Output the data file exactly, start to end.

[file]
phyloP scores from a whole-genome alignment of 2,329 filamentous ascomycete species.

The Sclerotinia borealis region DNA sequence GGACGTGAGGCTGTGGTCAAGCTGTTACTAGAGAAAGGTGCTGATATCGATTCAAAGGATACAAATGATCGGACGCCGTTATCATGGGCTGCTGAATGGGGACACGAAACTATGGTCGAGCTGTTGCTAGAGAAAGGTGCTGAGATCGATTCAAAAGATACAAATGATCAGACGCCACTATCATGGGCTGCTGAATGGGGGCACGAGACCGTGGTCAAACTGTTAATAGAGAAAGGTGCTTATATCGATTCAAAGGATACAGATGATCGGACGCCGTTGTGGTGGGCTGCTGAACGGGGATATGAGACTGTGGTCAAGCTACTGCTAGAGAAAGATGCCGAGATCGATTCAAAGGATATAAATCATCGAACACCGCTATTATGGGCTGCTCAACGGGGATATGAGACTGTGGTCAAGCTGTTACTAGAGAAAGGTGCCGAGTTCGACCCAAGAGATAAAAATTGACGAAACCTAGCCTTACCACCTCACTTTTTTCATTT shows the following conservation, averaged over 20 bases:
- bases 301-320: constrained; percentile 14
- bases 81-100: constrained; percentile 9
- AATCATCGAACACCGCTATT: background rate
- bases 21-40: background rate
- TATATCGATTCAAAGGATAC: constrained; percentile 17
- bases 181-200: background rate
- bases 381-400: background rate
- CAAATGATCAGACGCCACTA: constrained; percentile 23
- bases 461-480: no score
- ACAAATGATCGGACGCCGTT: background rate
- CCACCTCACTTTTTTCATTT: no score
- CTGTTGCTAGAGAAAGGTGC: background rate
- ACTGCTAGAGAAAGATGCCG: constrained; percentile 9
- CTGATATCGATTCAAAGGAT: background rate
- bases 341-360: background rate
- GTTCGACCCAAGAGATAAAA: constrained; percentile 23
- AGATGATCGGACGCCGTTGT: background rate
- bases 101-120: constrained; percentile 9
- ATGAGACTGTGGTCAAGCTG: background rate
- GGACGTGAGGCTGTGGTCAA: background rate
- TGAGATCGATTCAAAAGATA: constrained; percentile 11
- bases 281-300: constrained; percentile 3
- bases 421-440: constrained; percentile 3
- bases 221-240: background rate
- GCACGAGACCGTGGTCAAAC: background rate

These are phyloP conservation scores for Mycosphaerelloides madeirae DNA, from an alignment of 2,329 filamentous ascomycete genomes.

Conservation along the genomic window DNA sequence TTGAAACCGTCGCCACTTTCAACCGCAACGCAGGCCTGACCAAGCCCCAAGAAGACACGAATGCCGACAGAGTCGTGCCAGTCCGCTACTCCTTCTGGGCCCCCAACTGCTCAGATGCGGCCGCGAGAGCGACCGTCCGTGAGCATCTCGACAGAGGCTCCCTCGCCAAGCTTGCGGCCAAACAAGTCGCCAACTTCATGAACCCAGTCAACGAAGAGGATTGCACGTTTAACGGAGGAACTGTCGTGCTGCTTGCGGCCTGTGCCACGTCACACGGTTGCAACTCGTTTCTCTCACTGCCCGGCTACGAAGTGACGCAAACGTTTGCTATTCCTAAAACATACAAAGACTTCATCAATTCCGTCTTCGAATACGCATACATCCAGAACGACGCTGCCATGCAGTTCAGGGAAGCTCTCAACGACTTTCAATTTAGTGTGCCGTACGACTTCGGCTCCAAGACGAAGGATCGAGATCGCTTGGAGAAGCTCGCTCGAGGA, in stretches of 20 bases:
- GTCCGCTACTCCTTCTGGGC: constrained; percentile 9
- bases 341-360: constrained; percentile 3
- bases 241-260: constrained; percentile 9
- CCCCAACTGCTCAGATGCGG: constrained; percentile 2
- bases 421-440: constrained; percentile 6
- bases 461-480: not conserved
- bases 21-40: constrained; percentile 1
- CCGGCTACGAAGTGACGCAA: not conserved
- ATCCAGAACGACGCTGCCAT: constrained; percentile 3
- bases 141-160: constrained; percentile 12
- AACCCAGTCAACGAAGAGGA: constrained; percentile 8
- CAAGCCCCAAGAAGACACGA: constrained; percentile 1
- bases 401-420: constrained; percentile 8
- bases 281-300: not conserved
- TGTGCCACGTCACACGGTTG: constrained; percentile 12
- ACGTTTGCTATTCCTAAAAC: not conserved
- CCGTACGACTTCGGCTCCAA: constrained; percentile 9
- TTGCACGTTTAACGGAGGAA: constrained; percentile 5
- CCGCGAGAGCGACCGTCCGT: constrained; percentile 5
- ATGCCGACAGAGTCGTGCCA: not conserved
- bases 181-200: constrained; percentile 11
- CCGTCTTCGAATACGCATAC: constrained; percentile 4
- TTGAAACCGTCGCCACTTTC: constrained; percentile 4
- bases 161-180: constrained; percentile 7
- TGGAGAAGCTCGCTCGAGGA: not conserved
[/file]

phyloP scores from a whole-genome alignment of 2,329 filamentous ascomycete species.

The Sclerotinia borealis region DNA sequence GGACGTGAGGCTGTGGTCAAGCTGTTACTAGAGAAAGGTGCTGATATCGATTCAAAGGATACAAATGATCGGACGCCGTTATCATGGGCTGCTGAATGGGGACACGAAACTATGGTCGAGCTGTTGCTAGAGAAAGGTGCTGAGATCGATTCAAAAGATACAAATGATCAGACGCCACTATCATGGGCTGCTGAATGGGGGCACGAGACCGTGGTCAAACTGTTAATAGAGAAAGGTGCTTATATCGATTCAAAGGATACAGATGATCGGACGCCGTTGTGGTGGGCTGCTGAACGGGGATATGAGACTGTGGTCAAGCTACTGCTAGAGAAAGATGCCGAGATCGATTCAAAGGATATAAATCATCGAACACCGCTATTATGGGCTGCTCAACGGGGATATGAGACTGTGGTCAAGCTGTTACTAGAGAAAGGTGCCGAGTTCGACCCAAGAGATAAAAATTGACGAAACCTAGCCTTACCACCTCACTTTTTTCATTT shows the following conservation, averaged over 20 bases:
- bases 301-320: constrained; percentile 14
- bases 81-100: constrained; percentile 9
- AATCATCGAACACCGCTATT: background rate
- bases 21-40: background rate
- TATATCGATTCAAAGGATAC: constrained; percentile 17
- bases 181-200: background rate
- bases 381-400: background rate
- CAAATGATCAGACGCCACTA: constrained; percentile 23
- bases 461-480: no score
- ACAAATGATCGGACGCCGTT: background rate
- CCACCTCACTTTTTTCATTT: no score
- CTGTTGCTAGAGAAAGGTGC: background rate
- ACTGCTAGAGAAAGATGCCG: constrained; percentile 9
- CTGATATCGATTCAAAGGAT: background rate
- bases 341-360: background rate
- GTTCGACCCAAGAGATAAAA: constrained; percentile 23
- AGATGATCGGACGCCGTTGT: background rate
- bases 101-120: constrained; percentile 9
- ATGAGACTGTGGTCAAGCTG: background rate
- GGACGTGAGGCTGTGGTCAA: background rate
- TGAGATCGATTCAAAAGATA: constrained; percentile 11
- bases 281-300: constrained; percentile 3
- bases 421-440: constrained; percentile 3
- bases 221-240: background rate
- GCACGAGACCGTGGTCAAAC: background rate

These are phyloP conservation scores for Mycosphaerelloides madeirae DNA, from an alignment of 2,329 filamentous ascomycete genomes.

Conservation along the genomic window DNA sequence TTGAAACCGTCGCCACTTTCAACCGCAACGCAGGCCTGACCAAGCCCCAAGAAGACACGAATGCCGACAGAGTCGTGCCAGTCCGCTACTCCTTCTGGGCCCCCAACTGCTCAGATGCGGCCGCGAGAGCGACCGTCCGTGAGCATCTCGACAGAGGCTCCCTCGCCAAGCTTGCGGCCAAACAAGTCGCCAACTTCATGAACCCAGTCAACGAAGAGGATTGCACGTTTAACGGAGGAACTGTCGTGCTGCTTGCGGCCTGTGCCACGTCACACGGTTGCAACTCGTTTCTCTCACTGCCCGGCTACGAAGTGACGCAAACGTTTGCTATTCCTAAAACATACAAAGACTTCATCAATTCCGTCTTCGAATACGCATACATCCAGAACGACGCTGCCATGCAGTTCAGGGAAGCTCTCAACGACTTTCAATTTAGTGTGCCGTACGACTTCGGCTCCAAGACGAAGGATCGAGATCGCTTGGAGAAGCTCGCTCGAGGA, in stretches of 20 bases:
- GTCCGCTACTCCTTCTGGGC: constrained; percentile 9
- bases 341-360: constrained; percentile 3
- bases 241-260: constrained; percentile 9
- CCCCAACTGCTCAGATGCGG: constrained; percentile 2
- bases 421-440: constrained; percentile 6
- bases 461-480: not conserved
- bases 21-40: constrained; percentile 1
- CCGGCTACGAAGTGACGCAA: not conserved
- ATCCAGAACGACGCTGCCAT: constrained; percentile 3
- bases 141-160: constrained; percentile 12
- AACCCAGTCAACGAAGAGGA: constrained; percentile 8
- CAAGCCCCAAGAAGACACGA: constrained; percentile 1
- bases 401-420: constrained; percentile 8
- bases 281-300: not conserved
- TGTGCCACGTCACACGGTTG: constrained; percentile 12
- ACGTTTGCTATTCCTAAAAC: not conserved
- CCGTACGACTTCGGCTCCAA: constrained; percentile 9
- TTGCACGTTTAACGGAGGAA: constrained; percentile 5
- CCGCGAGAGCGACCGTCCGT: constrained; percentile 5
- ATGCCGACAGAGTCGTGCCA: not conserved
- bases 181-200: constrained; percentile 11
- CCGTCTTCGAATACGCATAC: constrained; percentile 4
- TTGAAACCGTCGCCACTTTC: constrained; percentile 4
- bases 161-180: constrained; percentile 7
- TGGAGAAGCTCGCTCGAGGA: not conserved